The COVID-19 pandemic is an unpleasant reminder of how a strong healthcare system matters for the well-being of a nation’s people and the economy. It would not be an overstatement to say that systems which are structured on value-based approaches are capable of providing affordable and equitable access to health services for all. Today, as countries re-envision healthcare and rebuild economies, there is a unique opportunity for the industry and governments to strengthen healthcare systems by adopting evidence-led interventions.
The Indian landscape
We, as a country, have made significant progress towards improving health indicators. The average life expectancy has increased from 58 to 69 years. In parallel, the loss of Disability Adjusted Life Years (DALY) has also decreased significantly by over 40%. Having served the healthcare ecosystem across developed and developing markets for nearly three decades, I have witnessed the massive impact that improved healthcare has on the productivity of a nation. In fact, this development in India took place in the same period when the Indian GDP growth had been at peak.
In addition, every health parameter has improved in the last decade – reduction in maternal mortality ratio by 60%, infant mortality ratio by 60%, universal immunization coverage has tripled, drop in diseases like TB, Polio, HIV, malaria.
While these outcomes indicate that we are moving in the right direction, our healthcare system remains an area of concern. However, it is also important to understand that, as a nation, we cannot merely duplicate models that are currently available in other countries. We will need to evolve our own systems and solutions which work for our country. Undoubtedly, our investment in healthcare is inadequate, but merely putting in money is not the solution to the problem. The question then is, what can be done?
Strengthening healthcare systems in India
The development and execution of a well laid out comprehensive strategy is of utmost priority as we endeavor to improve the performance of our health systems. With technology that exists today, we have a way to promote the right and expected behaviors in the health delivery system, and to monitor and link them back to corrective actions.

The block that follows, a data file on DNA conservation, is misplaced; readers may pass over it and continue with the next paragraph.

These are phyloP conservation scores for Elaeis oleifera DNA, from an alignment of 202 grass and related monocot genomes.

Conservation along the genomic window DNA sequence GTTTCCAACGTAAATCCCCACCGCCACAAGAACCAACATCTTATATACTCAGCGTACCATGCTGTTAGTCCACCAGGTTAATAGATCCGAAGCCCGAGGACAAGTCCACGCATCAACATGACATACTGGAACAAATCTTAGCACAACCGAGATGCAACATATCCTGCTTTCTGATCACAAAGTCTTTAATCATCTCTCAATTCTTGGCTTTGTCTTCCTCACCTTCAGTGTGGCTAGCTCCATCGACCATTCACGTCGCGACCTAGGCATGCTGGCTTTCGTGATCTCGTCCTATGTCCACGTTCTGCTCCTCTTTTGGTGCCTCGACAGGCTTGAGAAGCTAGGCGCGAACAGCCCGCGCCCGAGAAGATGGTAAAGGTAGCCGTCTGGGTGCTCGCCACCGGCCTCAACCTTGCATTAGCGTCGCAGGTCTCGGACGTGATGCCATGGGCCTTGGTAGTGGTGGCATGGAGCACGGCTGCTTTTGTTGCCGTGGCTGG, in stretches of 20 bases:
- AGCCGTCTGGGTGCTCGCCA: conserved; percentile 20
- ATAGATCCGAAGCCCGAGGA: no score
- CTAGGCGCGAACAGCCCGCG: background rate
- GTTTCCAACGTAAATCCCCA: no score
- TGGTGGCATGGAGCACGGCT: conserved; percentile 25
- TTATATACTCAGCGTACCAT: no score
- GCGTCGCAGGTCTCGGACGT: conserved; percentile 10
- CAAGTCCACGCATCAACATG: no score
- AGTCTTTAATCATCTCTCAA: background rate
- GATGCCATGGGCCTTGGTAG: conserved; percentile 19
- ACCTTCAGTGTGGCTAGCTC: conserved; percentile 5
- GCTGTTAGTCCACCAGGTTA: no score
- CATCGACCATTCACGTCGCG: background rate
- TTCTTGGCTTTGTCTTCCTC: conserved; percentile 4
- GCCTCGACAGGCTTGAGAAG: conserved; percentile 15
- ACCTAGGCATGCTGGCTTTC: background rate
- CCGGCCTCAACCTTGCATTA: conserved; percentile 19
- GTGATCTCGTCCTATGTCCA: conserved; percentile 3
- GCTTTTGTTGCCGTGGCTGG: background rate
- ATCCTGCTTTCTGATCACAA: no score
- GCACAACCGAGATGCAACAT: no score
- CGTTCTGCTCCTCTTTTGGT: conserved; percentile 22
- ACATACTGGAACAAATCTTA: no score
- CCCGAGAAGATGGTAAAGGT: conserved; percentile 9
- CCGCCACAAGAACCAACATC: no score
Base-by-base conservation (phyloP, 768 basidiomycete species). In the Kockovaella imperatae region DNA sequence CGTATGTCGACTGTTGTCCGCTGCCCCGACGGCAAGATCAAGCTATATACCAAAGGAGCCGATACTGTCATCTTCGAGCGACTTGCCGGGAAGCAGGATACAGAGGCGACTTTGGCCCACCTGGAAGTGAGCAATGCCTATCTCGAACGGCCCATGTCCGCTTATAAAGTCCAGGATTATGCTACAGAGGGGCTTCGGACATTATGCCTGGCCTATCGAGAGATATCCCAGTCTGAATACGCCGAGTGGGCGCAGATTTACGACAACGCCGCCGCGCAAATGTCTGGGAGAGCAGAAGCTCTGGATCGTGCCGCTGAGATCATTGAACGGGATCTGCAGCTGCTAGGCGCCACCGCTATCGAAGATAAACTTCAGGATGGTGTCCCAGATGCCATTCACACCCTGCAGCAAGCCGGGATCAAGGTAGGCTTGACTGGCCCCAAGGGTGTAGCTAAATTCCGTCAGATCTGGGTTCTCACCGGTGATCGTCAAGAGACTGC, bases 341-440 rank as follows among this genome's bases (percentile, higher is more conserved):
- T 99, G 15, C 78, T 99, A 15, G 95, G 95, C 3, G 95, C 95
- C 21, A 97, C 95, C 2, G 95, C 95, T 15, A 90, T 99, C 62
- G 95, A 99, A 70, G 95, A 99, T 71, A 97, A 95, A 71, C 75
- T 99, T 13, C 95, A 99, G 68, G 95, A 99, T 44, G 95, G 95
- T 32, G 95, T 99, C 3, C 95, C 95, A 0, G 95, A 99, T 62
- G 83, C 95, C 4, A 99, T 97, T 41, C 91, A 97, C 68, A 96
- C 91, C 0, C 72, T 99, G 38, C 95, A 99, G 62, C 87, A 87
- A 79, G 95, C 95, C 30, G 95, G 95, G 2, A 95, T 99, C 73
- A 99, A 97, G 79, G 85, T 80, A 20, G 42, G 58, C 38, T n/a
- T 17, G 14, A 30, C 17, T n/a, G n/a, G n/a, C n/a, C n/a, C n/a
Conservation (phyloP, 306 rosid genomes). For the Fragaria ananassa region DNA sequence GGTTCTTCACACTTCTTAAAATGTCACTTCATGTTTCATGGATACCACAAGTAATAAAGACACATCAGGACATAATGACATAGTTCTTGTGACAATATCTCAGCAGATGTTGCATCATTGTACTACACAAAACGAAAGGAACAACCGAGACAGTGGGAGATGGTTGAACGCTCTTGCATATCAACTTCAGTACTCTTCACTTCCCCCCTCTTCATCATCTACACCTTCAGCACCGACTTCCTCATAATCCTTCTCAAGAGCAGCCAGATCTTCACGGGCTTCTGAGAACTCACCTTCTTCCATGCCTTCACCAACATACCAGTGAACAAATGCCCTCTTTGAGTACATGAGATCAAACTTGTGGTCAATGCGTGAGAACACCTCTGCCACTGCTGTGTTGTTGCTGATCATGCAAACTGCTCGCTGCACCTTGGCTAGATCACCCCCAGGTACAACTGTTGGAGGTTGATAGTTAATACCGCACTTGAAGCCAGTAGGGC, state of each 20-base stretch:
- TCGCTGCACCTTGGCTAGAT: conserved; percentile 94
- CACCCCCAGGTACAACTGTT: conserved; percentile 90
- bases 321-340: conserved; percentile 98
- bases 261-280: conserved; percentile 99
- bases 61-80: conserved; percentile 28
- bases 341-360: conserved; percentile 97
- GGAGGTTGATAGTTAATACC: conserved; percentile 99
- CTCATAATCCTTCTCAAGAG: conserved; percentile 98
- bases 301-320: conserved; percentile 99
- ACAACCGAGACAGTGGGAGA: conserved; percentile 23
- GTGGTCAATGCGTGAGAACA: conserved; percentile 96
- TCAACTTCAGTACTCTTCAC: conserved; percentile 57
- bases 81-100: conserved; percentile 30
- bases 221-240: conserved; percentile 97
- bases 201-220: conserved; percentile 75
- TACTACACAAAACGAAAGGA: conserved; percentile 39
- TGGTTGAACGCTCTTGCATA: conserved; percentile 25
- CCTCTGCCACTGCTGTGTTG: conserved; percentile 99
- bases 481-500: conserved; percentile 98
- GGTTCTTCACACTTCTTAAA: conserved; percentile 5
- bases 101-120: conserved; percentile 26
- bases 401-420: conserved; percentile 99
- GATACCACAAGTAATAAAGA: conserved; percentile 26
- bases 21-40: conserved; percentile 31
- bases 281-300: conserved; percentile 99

Building on a report by BCG on recommendations, there are some critical interventions from a governance point of view which can have immense multiplier effect on the healthcare system initiatives in our country:
- Revamping Standard Treatment Guidelines (STGs) for India specific requirements- STGs are defined norms and procedures for the diagnosis and treatment of medical conditions. In India, we have well-defined set of STGs for 200+ conditions in 21 clinical specialties that safeguard adherence to quality and ensure appropriate treatment. However, it would be relevant for some of the guidelines to be established as per India specific requirements for the diagnosis and treatment to be based on “home grown” evidence and situations.
Recently, some of the leading medical institutions in India have taken the lead in creating STGs. For instance, The Tata Memorial Hospital has started creating the National Cancer Grid for the treatment of cancer, in consultation with leading oncologists in India and with the participation of 100+ centers.
- Introducing outcome-based measurement in healthcare delivery- With the advent of improved technologies, it has become easier to measure outcomes and track results over a long period of time. Globally, there are many organizations which are now tracking their outcome levels and accordingly undertaking initiatives towards improving the overall success of their interventions. In India, Aravind Eye Hospitals serves as a model example. They have adopted metrics, leveraged cloud-based storage mobile systems, and integrated data collection to improve practice routines. Evidently, this has led to higher productivity and lower treatment costs per surgery.
Linking payouts to outcomes- Globally, a shift towards “value-based reimbursement” is accelerating. There is an increased consensus on the need for a pay model that encourages the delivery of superior value to patients. Novartis in the US, for example, has got into an agreement with a healthcare provider for a heart failure product where the final payment is based on reduction in hospitalization/readmission rate of patients in a hospital. These innovative ways must be improved regularly to refurbish outcomes and reduce the financial linkage between the outcome and treatment costs.
Over time, such an outcome-based measurement system could inform and affect policy and financing decisions.
Efforts like these can improve access to healthcare for Indian patients as well as drive economic growth by enhancing India’s global competitiveness. As we commit to achieving universal health coverage, there is a growing acknowledgement that this cannot be achieved without strengthening our health systems. Clearly, we will need to keep people-centeredness at the core of all decision-making and collectively develop and implement an evidence-based forward-looking strategy to achieve the goal of healthier lives and wellbeing for all.
Sanjay Murdeshwar, Country President and CPO Head, Novartis India
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